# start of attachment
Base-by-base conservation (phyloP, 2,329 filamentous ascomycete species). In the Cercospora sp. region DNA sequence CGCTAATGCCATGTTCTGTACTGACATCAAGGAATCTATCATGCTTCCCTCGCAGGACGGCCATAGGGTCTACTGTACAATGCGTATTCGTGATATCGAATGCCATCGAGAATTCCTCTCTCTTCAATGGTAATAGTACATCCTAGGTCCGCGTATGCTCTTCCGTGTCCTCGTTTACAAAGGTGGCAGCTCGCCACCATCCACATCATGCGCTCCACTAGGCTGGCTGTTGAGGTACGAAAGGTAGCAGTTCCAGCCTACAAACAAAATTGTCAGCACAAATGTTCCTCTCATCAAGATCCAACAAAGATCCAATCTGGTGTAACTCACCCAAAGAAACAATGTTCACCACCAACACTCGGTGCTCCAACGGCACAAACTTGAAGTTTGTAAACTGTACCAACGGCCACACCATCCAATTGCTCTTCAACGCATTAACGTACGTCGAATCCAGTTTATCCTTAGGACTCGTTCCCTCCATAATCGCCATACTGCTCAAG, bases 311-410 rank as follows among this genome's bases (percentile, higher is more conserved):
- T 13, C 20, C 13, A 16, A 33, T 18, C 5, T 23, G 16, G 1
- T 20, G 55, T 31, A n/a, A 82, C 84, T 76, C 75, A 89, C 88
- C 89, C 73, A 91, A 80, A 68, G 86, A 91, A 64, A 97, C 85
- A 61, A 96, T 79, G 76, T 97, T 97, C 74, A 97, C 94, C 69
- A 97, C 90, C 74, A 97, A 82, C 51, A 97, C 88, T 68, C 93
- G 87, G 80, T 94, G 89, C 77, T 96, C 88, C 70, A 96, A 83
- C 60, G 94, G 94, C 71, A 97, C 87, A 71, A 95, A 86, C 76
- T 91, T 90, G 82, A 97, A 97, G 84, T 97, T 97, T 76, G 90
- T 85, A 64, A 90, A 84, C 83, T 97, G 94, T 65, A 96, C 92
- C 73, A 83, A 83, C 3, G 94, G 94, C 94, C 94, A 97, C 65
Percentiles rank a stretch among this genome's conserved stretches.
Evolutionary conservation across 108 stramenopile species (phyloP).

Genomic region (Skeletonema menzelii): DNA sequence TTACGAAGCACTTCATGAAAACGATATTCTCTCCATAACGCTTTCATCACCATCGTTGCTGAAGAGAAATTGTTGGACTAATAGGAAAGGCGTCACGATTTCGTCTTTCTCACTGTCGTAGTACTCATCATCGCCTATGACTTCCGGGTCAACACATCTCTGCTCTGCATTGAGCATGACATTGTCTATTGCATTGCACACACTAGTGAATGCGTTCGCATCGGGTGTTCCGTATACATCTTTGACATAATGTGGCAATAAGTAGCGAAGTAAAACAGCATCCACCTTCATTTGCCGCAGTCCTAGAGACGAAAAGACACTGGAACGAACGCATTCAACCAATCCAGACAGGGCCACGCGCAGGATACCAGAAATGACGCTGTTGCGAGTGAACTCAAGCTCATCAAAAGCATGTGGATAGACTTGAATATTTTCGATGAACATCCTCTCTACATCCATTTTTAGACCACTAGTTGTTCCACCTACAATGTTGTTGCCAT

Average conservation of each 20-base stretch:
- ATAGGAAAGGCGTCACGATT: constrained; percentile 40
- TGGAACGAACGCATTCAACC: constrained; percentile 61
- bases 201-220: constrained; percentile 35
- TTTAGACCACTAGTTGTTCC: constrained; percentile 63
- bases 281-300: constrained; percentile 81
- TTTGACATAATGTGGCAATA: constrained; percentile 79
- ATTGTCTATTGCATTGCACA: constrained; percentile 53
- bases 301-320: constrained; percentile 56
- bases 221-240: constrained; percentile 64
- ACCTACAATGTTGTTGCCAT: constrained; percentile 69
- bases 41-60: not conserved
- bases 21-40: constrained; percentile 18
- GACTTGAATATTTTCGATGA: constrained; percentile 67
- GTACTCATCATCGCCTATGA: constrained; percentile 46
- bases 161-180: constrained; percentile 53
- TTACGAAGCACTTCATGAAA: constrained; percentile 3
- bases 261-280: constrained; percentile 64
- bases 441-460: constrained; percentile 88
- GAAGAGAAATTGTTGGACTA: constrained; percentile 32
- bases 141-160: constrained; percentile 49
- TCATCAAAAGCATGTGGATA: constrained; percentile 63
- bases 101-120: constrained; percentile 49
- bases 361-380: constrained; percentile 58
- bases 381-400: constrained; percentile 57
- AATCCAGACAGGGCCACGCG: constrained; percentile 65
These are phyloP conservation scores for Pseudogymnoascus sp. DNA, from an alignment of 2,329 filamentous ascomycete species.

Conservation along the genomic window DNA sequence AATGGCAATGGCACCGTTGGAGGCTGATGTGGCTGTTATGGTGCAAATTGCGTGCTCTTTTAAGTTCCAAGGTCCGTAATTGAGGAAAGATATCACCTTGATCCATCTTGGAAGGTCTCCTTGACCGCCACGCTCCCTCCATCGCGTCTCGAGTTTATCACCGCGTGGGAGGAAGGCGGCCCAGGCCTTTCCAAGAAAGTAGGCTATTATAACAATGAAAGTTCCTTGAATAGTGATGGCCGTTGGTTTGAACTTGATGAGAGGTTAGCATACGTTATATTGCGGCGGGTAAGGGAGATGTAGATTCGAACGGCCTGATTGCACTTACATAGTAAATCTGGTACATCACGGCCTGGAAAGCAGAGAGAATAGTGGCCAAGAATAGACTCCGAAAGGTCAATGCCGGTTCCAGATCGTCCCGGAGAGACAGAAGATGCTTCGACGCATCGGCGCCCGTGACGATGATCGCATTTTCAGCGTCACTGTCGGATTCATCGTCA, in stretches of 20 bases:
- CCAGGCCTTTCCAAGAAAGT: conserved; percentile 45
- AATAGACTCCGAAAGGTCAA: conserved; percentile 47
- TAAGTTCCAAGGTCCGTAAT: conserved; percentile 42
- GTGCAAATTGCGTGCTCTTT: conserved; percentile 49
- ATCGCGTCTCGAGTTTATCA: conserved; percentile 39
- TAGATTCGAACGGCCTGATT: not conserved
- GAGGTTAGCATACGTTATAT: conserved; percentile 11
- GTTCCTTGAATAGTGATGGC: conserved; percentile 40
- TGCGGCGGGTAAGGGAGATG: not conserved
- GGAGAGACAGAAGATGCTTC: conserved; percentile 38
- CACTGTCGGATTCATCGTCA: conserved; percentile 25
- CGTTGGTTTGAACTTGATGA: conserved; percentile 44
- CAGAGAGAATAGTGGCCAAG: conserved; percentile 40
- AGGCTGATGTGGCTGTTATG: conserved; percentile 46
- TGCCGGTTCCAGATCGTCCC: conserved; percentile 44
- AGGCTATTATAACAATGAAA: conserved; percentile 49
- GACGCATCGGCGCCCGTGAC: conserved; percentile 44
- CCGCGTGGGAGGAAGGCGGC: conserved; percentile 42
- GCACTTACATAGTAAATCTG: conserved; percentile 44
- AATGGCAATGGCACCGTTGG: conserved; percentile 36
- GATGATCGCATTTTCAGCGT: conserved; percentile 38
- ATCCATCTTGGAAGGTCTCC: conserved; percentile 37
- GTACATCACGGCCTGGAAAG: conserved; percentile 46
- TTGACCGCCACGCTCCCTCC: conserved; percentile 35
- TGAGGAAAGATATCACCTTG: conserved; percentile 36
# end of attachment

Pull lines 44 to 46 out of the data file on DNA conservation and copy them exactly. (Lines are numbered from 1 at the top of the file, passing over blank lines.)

- AATAGACTCCGAAAGGTCAA: conserved; percentile 47
- TAAGTTCCAAGGTCCGTAAT: conserved; percentile 42
- GTGCAAATTGCGTGCTCTTT: conserved; percentile 49